Political Changes

The political climate in the United States changed with the election and that could mean a shift in direction for post-secondary education. There could be more focus on vocational education, research, or toward non-degreed education such as skills-based certifications. The government influences the direction and emphasis on higher education through federal funds and guaranteed student loans. I believe that there will be a split emphasis on advanced research and skills-based education as we focus on current and anticipated workforce needs.

Thoughts

There is a lot changing in higher education and it’s an exciting time to work in this field.

What changes are you seeing in education? Are we taking advantage of technology and ideas on improving learning? Let me know your thoughts.

Author Kelly BrownAbout Kelly Brown

Kelly Brown is an IT professional and assistant professor of practice for the UO Applied Information Management Master’s Degree Program. He writes about IT and business topics that keep him up at night.

Trends in Education: Information Availability

Adult students in a classroom.I have been thinking about changes in education. Some are due to technology advancements, but some are from social changes as we discover new ways of teaching and learning.  This blog post will explore some of those trends and how we might take advantage of shifts to improve higher education.

Information At Your Fingertips

Scott Miller, PhD, president of Wesleyan College, said in an article: “Some faculty voice concerns that the prevalence of information has negated the inclination to learn it.” Some may see improved information access as a threat to their teaching but I think we can use it to our advantage to improve the learning process. I liken this new information availability to the introduction of the printing press. Before then, students relied primarily on their instructors who could read the few texts that were available. Teachers guarded the writings so they alone could dispense knowledge. Written texts were laboriously copied by hand. After the advent of printing, there were more texts available so the general population could learn to read and could synthesize the information for themselves and draw their own conclusions.

In 2016, information is available at our fingertips through smart devices and the internet. My students and I have access to the same information, so my responsibility is to create the learning space and pose questions that will prompt further learning. We share the task of gathering information so that we can synthesize it through discussions into knowledge or even wisdom. Rather than feeling threatened by this, I believe it frees us to focus on ideas and insights.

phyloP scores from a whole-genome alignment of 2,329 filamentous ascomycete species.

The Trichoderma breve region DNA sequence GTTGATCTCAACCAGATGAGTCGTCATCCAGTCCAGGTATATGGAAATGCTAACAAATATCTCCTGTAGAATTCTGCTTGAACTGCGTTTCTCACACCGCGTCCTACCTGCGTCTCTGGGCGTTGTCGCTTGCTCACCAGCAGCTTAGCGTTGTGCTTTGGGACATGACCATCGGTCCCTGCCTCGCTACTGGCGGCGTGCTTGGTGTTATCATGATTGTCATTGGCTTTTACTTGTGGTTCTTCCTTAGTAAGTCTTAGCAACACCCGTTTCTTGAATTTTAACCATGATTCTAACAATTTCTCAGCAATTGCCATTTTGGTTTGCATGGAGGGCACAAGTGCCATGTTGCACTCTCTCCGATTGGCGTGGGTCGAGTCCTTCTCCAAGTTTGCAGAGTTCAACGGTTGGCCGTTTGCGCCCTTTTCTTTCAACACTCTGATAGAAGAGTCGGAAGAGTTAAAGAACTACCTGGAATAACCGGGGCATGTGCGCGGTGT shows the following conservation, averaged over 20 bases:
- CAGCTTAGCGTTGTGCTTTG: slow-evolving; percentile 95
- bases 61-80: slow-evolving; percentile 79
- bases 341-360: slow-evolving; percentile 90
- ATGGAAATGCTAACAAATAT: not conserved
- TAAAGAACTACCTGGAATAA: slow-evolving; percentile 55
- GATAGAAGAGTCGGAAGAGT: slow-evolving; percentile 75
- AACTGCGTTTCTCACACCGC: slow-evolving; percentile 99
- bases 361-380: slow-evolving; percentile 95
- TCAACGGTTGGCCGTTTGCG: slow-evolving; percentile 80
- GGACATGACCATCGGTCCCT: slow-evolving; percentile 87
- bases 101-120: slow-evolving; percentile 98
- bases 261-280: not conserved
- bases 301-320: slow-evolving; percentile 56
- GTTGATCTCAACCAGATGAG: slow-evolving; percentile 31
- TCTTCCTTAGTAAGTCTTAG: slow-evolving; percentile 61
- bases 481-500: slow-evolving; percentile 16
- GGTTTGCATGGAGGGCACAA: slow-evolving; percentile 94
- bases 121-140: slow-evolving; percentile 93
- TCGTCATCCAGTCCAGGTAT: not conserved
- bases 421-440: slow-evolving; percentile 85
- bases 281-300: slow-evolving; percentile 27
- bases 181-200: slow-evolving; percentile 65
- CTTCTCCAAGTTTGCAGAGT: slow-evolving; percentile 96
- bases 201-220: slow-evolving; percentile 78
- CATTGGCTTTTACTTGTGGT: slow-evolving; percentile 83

Experiential Learning

Some disciplines still require experience to fully synthesize information into understanding. Chemistry students can read about the reaction of two mixed chemicals but it’s not the same as personally experiencing the outcome. Civil engineering students can read about load calculations and design principles but until they experiment with models and see the resulting success or failure, do they really understand the principles and can they apply them to real designs? Disciplines that require experiential learning will still need a classroom with the materials to experiment with. But are there other ways to augment classroom learning?

Many employers have onboarding programs to welcome and train new employees. Some of these programs are extensive, lasting weeks, if not months. Would it not be more efficient to shorten the onboarding process and instead bring students in earlier as part of a hands-on expanded internship?  I believe that since we now have so much valuable information available to students and faculty, we can be much more efficient in how we use that information. With the time created by that efficiency, students should be able to apply that knowledge in a real world setting. Students would win valuable experience and potential employers could hire employees with advanced thinking skills and practical experience.

Thoughts

We can take advantage of greater information access by making learning more efficient and effective. At the same time, students take a greater part in their learning and can apply that experience to a successful career. Those are my thoughts but I would love to hear from you.

Author Kelly BrownAbout Kelly Brown

Kelly Brown is an IT professional and assistant professor of practice for the UO Applied Information Management Master’s Degree Program. He writes about IT and business topics that keep him up at night.

Accessibility Through Technology

Photo of assistive device on a computer keyboard.In previous blog posts I talked about ways technology assists different people. Lately I have been thinking about how technology enhances accessibility. A number of breakthroughs in the last few years allow alter-abled people to participate in activities many of us take for granted. I will highlight just a few products and I hope that you will share others that you are familiar with.

Lights, Camera, Action